A lawsuit filed in Middlesex County by a former Amazon employee is the latest development highlighting an emerging disconnect in workplace law: the clash between companies that have zero-tolerance drug policies and the state’s recognition of marijuana as a legitimate medical remedy for a host of maladies.
In a complaint filed in Superior Court last month, D.J.C. — a Parlin resident who’s identified only by his initials in court papers — alleges he was wrongly fired from his job at an Amazon distribution center in Edison last summer when he failed a random drug test, even though he has a medical marijuana card and that the drug had been prescribed for him to treat his anxiety disorder. He’s looking for reinstatement, back pay and punitive damages.
Amazon did not respond to a request for comment, but its lawyers are seeking to have the case removed to federal court, and requesting more time to respond to the complaint, records show.
“Medical marijuana patients make up a big percentage of people,” D.J.C. said. “Honestly, I was shocked I was the first person they were encountering.”
To be sure, his circumstance is far from unique.
The New Jersey Supreme Court has a case pending in a similar matter, reviewing whether a state appeals court rightly extended state law requiring companies to make accommodations for workers with various disabilities or medical conditions to those with legitimate medical marijuana prescriptions.
This past summer, the state Legislature provided some limited guidance, with the passage of what’s now known as the Jake Honig Compassionate Use Medical Cannabis Act, which bars employers from sanctioning workers based solely on their holding a medical marijuana card. The law also gives those who fail a marijuana screening test an opportunity to show that they are allowed to take the drug medicinally. The law, which was approved overwhelmingly in both legislative houses, allows employers to terminate those who are intoxicated on the job.
At least one lawmaker in New Jersey, one of 33 states embracing medical uses of marijuana, said he recognizes there’s daylight between what the law says and, at least in some cases, the realities of the workplace.
“It’s a problem,” said Senate President Steve Sweeney. “My industry — we’re iron workers. We’re 100% drug free. I had someone with a medical marijuana card and we said you can’t work. That has to be hashed out.”
Business groups, too, see a disconnect.
“There are no federally accepted medical purposes for marijuana at this time,” said Mike Wallace, vice president for government affairs for the New Jersey Business and Industry Association. “So, yeah, especially in those safety-sensitive positions, companies need to be permitted to have those zero-tolerance policies.”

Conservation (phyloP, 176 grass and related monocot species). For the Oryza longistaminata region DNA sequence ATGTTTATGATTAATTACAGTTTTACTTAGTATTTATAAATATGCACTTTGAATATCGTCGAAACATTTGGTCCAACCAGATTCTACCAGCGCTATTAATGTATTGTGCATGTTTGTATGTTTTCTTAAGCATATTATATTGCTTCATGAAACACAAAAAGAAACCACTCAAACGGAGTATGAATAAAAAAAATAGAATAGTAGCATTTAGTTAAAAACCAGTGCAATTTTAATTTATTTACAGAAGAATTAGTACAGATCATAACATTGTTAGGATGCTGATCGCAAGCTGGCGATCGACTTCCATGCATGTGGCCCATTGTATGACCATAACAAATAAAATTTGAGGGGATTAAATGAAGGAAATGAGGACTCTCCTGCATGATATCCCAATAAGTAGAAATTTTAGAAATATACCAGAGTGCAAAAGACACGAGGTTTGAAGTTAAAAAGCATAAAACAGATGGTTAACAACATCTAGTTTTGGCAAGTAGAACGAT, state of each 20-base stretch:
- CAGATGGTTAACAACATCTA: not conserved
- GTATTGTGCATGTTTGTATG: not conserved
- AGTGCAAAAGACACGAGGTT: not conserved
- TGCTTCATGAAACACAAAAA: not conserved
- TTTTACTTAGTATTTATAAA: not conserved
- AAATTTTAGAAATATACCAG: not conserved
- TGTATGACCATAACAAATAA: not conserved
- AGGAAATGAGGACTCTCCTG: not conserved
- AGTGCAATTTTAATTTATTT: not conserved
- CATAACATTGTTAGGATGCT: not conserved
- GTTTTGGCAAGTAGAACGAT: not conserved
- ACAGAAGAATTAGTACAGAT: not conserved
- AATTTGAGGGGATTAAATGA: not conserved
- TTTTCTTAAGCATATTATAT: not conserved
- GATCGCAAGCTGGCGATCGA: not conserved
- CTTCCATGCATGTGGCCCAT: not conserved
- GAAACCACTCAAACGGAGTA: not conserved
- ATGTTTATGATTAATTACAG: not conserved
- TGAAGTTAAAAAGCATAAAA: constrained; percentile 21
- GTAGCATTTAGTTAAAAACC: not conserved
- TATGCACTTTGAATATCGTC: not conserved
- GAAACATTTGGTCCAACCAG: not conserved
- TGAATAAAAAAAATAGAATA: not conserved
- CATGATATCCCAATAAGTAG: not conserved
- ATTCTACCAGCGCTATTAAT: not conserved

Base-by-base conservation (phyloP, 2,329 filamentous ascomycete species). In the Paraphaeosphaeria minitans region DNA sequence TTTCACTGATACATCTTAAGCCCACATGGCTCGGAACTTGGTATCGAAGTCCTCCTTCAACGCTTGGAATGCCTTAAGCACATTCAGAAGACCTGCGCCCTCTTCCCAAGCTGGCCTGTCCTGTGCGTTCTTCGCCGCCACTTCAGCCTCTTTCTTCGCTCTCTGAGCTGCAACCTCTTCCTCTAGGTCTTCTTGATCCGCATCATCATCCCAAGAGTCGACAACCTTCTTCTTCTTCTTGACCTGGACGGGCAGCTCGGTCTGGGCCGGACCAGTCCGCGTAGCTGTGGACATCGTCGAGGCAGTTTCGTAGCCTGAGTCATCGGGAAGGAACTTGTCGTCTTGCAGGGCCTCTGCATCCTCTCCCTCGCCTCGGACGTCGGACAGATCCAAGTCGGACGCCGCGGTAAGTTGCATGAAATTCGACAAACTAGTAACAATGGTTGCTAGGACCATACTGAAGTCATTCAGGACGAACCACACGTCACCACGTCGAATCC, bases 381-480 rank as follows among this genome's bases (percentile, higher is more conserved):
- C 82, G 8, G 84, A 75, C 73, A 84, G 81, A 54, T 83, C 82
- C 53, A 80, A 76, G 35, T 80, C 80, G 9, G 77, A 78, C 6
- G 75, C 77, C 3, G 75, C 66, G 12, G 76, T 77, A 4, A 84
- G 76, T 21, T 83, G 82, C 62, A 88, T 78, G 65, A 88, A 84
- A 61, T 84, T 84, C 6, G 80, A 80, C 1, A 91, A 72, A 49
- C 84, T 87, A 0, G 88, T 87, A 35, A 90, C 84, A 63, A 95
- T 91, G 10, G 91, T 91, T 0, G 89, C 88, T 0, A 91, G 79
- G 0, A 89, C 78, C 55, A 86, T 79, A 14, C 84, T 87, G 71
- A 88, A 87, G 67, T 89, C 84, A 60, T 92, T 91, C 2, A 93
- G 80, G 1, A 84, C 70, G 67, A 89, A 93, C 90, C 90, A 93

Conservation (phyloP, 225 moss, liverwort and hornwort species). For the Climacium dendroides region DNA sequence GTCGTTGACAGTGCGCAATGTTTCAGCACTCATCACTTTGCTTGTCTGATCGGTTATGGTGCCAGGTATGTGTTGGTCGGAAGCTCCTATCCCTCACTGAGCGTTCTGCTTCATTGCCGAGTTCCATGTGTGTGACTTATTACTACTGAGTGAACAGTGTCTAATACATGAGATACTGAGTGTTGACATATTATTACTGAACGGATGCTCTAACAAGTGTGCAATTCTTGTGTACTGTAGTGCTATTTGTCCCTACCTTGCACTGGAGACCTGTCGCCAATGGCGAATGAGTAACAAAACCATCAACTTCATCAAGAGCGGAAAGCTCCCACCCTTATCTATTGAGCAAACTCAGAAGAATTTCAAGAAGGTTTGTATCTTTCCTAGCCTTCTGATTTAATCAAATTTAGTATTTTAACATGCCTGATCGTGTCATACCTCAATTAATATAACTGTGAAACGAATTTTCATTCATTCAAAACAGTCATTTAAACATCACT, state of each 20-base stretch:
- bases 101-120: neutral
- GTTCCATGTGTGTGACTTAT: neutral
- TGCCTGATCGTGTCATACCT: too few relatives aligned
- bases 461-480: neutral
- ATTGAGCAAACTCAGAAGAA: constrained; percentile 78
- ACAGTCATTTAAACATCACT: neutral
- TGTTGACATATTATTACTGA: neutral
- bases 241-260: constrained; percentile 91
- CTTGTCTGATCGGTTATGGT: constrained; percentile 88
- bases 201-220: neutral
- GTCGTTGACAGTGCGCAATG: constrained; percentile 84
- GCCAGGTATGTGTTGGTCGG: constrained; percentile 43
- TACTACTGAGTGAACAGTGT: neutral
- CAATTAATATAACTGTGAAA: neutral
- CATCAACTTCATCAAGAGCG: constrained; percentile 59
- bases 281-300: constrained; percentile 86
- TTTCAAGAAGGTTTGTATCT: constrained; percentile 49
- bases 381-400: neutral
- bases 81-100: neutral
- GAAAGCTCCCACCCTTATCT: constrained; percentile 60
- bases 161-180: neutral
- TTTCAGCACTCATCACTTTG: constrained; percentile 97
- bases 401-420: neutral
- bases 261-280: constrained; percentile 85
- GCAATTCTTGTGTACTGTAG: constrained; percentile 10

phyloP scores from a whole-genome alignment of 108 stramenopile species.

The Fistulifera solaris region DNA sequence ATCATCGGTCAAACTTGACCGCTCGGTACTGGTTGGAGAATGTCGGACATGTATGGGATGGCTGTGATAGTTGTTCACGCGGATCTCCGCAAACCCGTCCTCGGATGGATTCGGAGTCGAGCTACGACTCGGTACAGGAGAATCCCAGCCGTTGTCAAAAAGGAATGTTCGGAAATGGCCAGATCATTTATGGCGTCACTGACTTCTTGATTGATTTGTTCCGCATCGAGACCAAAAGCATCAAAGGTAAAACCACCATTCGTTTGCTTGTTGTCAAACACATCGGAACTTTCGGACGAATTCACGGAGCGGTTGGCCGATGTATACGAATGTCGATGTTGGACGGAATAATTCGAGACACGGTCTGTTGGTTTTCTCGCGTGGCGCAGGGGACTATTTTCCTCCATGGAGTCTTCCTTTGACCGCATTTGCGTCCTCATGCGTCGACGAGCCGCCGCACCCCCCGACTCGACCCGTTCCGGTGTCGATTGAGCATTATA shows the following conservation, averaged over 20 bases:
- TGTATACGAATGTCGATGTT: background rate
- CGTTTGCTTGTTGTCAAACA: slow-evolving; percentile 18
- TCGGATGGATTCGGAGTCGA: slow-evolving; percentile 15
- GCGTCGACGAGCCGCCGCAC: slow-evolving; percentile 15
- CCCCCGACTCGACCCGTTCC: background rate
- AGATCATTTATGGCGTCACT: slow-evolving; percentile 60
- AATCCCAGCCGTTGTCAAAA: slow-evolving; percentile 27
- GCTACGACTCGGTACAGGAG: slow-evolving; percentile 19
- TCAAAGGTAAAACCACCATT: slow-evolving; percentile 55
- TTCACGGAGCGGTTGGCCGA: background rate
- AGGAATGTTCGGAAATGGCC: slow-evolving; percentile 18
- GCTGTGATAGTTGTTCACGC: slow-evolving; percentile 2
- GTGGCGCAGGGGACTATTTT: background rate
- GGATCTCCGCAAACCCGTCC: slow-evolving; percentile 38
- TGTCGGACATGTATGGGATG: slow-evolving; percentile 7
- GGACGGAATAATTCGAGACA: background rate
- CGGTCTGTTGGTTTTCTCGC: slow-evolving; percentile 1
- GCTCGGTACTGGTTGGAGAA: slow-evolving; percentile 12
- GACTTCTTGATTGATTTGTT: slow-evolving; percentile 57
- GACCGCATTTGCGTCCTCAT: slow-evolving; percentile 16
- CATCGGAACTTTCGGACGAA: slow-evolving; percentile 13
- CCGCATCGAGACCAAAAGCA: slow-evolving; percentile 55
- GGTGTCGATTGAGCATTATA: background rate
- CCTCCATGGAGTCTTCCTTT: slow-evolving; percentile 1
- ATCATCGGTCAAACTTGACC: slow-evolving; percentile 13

Others, though, see a way for employers to thread the needle.
“To do business in New Jersey, they need to comply with the law, which does not permit them to discriminate just because someone is using marijuana — off work time, certainly not coming to work under the influence, because a person could always be terminated legally if that happens,” said James Cooney, a professor at the Rutgers School of Management and Labor Relations. “And in the end, I don’t think it should pose much of a burden on employers.”
During an interview, in which NJTV News agreed not to disclose his identity, D.J.C said he worked as a warehouse associate in Edison for Amazon for 10 months and had a spotless record. In July 2018, he was asked to take a random drug test and tested positive. A month later, he was told he was being terminated.
“They had a zero-tolerance policy against illegal drugs, and to me that wasn’t an illegal drug. That was my medicine,” he said, noting that he had a medical marijuana card from the state.
Amazon representatives didn’t let him list any medications before the test, and afterwards they seemed confused when he told them he’s a legal medical marijuana patient, he said.
A human resources representative wavered, and “said I wasn’t being terminated, then went over paperwork with me that said I was being placed on disability leave while I got paperwork filled out by my doctor,” D.J.C. said.
When his doctor submitted the requested paperwork, the company then said he was being terminated for failing to tell them he used medical marijuana. Ultimately, in August, they terminated him citing the company’s zero-tolerance policy.
“Three terminations, each for a different reason. It’s almost like whack-a-mole,” said D.J.C.’s attorney, Walter Dana Venneman. “And what strikes me most in those three separate terminations, and it’s laid out in the complaint, is that at no point, ever, did they consider, ‘what might we work out with our good employee?’”
In the lawsuit, Venneman claims Amazon broke state law by not offering his client some reasonable accommodation for his anxiety disability.
“Doesn’t matter if it’s medical cannabis, or it’s some other medication, or a limitation on hours,” he said. ”Whatever it is, they have to make an effort to make a reasonable accommodation. And they could’ve easily done that here. And my client did not come to work impaired at that workplace.”
In the lawsuit, D.J.C. also claims Amazon “blacklisted” him, which cost him the possibility of being hired at Whole Foods. He’s finally found employment. But he’s angry at Amazon.
“I felt like they kicked me to the curb,” he said. “I felt like I was being betrayed. I felt like, that they weren’t taking my situation into consideration whatsoever.”